May 18, 2013

Tokyo: Almost Going Back to Where I Came From

"I hate Vietnam!"
If you watch Modern Family, there's an episode where Mitch and Cam decide to show their adopted daughter Lily more about her heritage (she is Vietnamese) by taking her to a Vietnamese restaurant. Lily doesn't have a good time and voices her opinion immediately. To mitigate the tension that begins to occur, Cam  announces that he thinks, "everyone should go back to where they came from." He means this in an educational way but it was poorly timed and delivered. This scene used humour to highlight the potential issues around reconnecting with our ethnic backgrounds and the role they play in our lives today.

So what does this have to do with my first trip to Asia? Well, if you know me, you'll know that I've never been to China and my only experience with Asians have been in Canada. And to be honest, I always distanced myself from stereotypical Asian culture. I loathed Hello Kitty and I would sabotage my own math exams (kidding about the exams). I grew up in a small farming community and none of my friends were Chinese. I would forget I was different because everyone around me was mostly Caucasian. Then I'd bring out one of the lotus leaf wrapped sticky rices my mom had packed for me at school and think to myself, "oh right, I AM different."

So what does this monologue have to do with my trip to Tokyo? Everything, because I came back with a renewed perspective. No I didn't go to China, but I went to a country related to my homeland, and it was a wonderful experience. This is what I learned:

- Dang Japanese people have got it together. Everyone knows what they're doing and everyone does it. For example, no one talks on the subway system. People just nod off in their suits and keep to themselves. No one eats while walking on the streets. They're never rushed or pushy, but always keeping their cool everywhere they go.
- The Japanese are collectively the most hospitable group of people I have ever come across. Whenever my friend and I were lost, people would drop what they were doing and help us graciously and bow numerous times while giving us directions. Sometimes they would walk us there. This was SO refreshing because people were never too busy to brush us off and they were genuinely helpful. Strangers would stop to help us just because we looked lost (which was often).
- The architecture was so beautiful and creative, like wow, and presentation mattered in everything.
- I only saw Toyotas and Hondas on the streets and man were they quiet. Not a peep at night. There were quite a few motorcycles and scooters too, and zero noise pollution. Which really surprised me given that Tokyo is one of three largest global cities in the world. Maybe everything is electric there, or at least a hybrid.
- You're going to have a hard time finding a trashcan. We never understood where the locals stored their street trash because the streets were spotless, but we found a bunch in bicycle baskets once. Oh, there are also a million bicycles everywhere, which is cool - and you can bike on the sidewalk because they're built twice as wide out there.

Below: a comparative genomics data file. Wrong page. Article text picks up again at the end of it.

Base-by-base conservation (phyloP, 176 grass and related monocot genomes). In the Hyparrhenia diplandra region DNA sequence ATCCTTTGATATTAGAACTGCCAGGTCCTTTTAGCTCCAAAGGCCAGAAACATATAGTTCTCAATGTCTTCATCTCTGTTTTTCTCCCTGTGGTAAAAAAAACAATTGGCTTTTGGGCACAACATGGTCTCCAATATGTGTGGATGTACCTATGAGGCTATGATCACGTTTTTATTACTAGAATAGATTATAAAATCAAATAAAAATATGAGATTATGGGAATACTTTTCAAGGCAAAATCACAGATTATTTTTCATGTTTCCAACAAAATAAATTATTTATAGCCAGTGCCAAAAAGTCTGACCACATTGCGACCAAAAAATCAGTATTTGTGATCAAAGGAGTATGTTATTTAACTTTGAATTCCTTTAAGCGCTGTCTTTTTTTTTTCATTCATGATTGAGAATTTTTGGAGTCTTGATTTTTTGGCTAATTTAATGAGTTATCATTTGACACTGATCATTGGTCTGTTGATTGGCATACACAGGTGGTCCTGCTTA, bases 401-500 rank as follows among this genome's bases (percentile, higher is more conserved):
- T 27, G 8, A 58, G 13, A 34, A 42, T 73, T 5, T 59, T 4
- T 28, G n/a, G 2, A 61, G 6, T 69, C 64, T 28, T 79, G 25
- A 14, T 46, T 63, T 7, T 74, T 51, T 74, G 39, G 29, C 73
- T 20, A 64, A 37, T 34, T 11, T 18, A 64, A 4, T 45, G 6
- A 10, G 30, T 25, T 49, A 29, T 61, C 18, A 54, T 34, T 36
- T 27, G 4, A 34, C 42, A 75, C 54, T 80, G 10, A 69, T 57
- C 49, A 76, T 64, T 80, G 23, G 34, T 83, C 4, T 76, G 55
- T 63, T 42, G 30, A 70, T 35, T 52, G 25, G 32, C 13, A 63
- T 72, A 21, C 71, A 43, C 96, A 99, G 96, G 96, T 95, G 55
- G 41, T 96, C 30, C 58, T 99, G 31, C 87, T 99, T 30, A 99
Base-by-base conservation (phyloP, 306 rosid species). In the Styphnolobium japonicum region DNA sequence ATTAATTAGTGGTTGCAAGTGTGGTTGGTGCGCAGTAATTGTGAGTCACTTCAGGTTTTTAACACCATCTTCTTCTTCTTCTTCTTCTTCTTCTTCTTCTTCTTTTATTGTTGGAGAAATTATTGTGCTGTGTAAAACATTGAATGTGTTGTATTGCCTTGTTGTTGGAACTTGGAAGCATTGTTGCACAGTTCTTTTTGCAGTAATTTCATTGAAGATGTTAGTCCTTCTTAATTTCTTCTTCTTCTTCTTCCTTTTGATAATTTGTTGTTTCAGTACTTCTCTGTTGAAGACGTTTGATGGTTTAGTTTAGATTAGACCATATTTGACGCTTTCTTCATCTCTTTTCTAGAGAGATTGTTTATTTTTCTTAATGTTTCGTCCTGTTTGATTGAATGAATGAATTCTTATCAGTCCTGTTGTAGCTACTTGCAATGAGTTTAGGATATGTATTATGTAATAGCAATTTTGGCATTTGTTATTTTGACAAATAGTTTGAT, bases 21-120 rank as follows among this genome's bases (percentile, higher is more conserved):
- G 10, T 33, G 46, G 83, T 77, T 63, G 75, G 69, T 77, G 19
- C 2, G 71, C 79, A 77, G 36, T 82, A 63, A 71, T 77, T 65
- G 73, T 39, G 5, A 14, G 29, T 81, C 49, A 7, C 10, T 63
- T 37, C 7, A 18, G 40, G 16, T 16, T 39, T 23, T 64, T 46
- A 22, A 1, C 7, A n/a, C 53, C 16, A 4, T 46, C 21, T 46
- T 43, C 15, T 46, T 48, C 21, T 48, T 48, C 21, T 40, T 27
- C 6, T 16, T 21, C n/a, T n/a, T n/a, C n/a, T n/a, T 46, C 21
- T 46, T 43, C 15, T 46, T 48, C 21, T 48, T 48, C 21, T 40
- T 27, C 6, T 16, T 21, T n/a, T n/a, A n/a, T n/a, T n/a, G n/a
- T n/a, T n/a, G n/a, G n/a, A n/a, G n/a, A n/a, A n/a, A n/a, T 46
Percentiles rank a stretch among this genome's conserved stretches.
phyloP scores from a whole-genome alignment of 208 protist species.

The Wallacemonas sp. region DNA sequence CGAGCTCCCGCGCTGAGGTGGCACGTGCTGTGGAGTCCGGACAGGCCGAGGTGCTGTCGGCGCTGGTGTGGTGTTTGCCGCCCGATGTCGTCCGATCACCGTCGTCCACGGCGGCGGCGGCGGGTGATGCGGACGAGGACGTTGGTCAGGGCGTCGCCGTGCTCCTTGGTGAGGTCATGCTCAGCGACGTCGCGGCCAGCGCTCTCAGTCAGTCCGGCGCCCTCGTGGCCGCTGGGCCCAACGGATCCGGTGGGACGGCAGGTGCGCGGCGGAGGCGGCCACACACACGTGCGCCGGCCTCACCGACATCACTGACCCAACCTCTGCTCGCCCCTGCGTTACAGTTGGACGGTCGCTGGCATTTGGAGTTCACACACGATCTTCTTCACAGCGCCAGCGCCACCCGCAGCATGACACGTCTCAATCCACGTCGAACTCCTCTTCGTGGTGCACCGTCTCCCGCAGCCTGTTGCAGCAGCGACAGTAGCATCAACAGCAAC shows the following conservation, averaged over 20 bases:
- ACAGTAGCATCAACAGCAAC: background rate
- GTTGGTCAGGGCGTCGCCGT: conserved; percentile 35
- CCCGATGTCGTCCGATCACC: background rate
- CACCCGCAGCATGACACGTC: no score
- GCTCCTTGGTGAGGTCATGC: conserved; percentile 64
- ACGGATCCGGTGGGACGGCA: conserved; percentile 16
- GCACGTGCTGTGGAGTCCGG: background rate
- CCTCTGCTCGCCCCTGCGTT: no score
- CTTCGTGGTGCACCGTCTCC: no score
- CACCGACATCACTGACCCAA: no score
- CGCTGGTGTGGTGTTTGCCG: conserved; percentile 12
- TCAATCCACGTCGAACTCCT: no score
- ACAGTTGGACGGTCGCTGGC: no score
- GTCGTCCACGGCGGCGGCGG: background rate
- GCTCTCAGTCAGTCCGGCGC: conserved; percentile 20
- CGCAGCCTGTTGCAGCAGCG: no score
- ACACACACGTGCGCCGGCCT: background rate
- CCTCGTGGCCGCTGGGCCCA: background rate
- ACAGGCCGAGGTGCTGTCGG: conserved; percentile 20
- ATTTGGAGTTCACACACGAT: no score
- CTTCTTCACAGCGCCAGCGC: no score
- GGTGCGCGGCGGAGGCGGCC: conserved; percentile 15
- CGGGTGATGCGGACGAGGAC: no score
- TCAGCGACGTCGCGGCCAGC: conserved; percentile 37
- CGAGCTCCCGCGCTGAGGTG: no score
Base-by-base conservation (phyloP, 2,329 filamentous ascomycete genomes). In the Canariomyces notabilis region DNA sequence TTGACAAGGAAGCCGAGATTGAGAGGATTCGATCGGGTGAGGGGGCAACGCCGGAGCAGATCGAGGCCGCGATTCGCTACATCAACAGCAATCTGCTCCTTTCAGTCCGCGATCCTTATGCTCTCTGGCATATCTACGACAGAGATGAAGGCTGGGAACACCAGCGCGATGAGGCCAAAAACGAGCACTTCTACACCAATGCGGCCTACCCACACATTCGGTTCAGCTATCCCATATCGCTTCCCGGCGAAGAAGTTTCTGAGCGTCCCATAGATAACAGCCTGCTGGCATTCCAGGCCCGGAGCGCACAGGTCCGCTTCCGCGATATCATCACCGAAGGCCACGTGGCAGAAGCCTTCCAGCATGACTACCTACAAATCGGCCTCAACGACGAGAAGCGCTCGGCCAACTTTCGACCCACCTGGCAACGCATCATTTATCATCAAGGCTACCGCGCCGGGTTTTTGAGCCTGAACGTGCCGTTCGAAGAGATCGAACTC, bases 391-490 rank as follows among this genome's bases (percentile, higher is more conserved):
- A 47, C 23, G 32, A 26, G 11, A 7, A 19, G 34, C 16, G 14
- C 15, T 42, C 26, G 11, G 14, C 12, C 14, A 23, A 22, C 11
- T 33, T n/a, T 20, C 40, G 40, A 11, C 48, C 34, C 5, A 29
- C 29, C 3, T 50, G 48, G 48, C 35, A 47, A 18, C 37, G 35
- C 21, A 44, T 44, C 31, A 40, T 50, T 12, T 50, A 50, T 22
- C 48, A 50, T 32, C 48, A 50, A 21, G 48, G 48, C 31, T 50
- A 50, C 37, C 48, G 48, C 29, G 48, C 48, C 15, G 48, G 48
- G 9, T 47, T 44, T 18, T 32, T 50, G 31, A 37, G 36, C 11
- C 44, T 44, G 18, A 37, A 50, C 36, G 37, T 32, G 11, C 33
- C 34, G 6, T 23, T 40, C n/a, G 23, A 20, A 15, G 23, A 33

- By the way, men wear suits and ride bicycles. Which is something I wish I saw here. We would see it at like 10 pm.
- The language barrier was a bit challenging, but you end up finding things through miming and bowing. Oh and lots of pointing, and making an X with your fingers to cancel something... or that's what I thought that meant. Hopefully I wasn't offending anyone.
- There is no shortage of shopping in Tokyo. Everywhere you go there are malls. There are malls within malls - the inception of consumerism.
- The fashion was so different but so great. The Japanese are reserved and conservative, which was very refreshing to see.  Every girl wore a skirt, and every other girl wore heels, khaki, navy, bows, blazers and had copper dyed hair.
- Crepes were amazing. You can get this Oreo cheesecake crepe with whipped cream and cookie crumbs. Ah I miss them.
Maybe I'm just new to crepes...
- Even though the temperature was in the mid-twenties and quite hot, everyone wore long sleeves and held brochures up to their heads to shield the sun. Not sure if they were just acclimatized, or wanted to avoid sun exposure. And then there was me: baring my shoulders, laying on a bench sunning myself. (We had a really long winter this year).
- Toilets: These are the super advanced Japanese toilets you have only heard of. If you watch New Girl, Jess gets sprayed uncontrollably by one. These toilets have SO many features: multiple bidets so toilet paper is unnecessary, heated seats, music, and a host of other things I didn't try out. I also avoided traditional Japanese toilets at all costs because squatting intimidates me.

I appreciate Canada for what it is, but I really miss the warmth of Japan. I've never felt safer and I never felt judged for being a visitor. I was treated with so much graciousness and respect, I felt terrible for not speaking Kanji. All I had was this Lonely Planet pocket dictionary that I would pull out and point to words with. I think as a society we could learn a lot from Japan - I know I came back with a humbled perspective. So if you ever get a chance to visit this fabulous country, I definitely recommend it. Arigato gozaimasu for reading!

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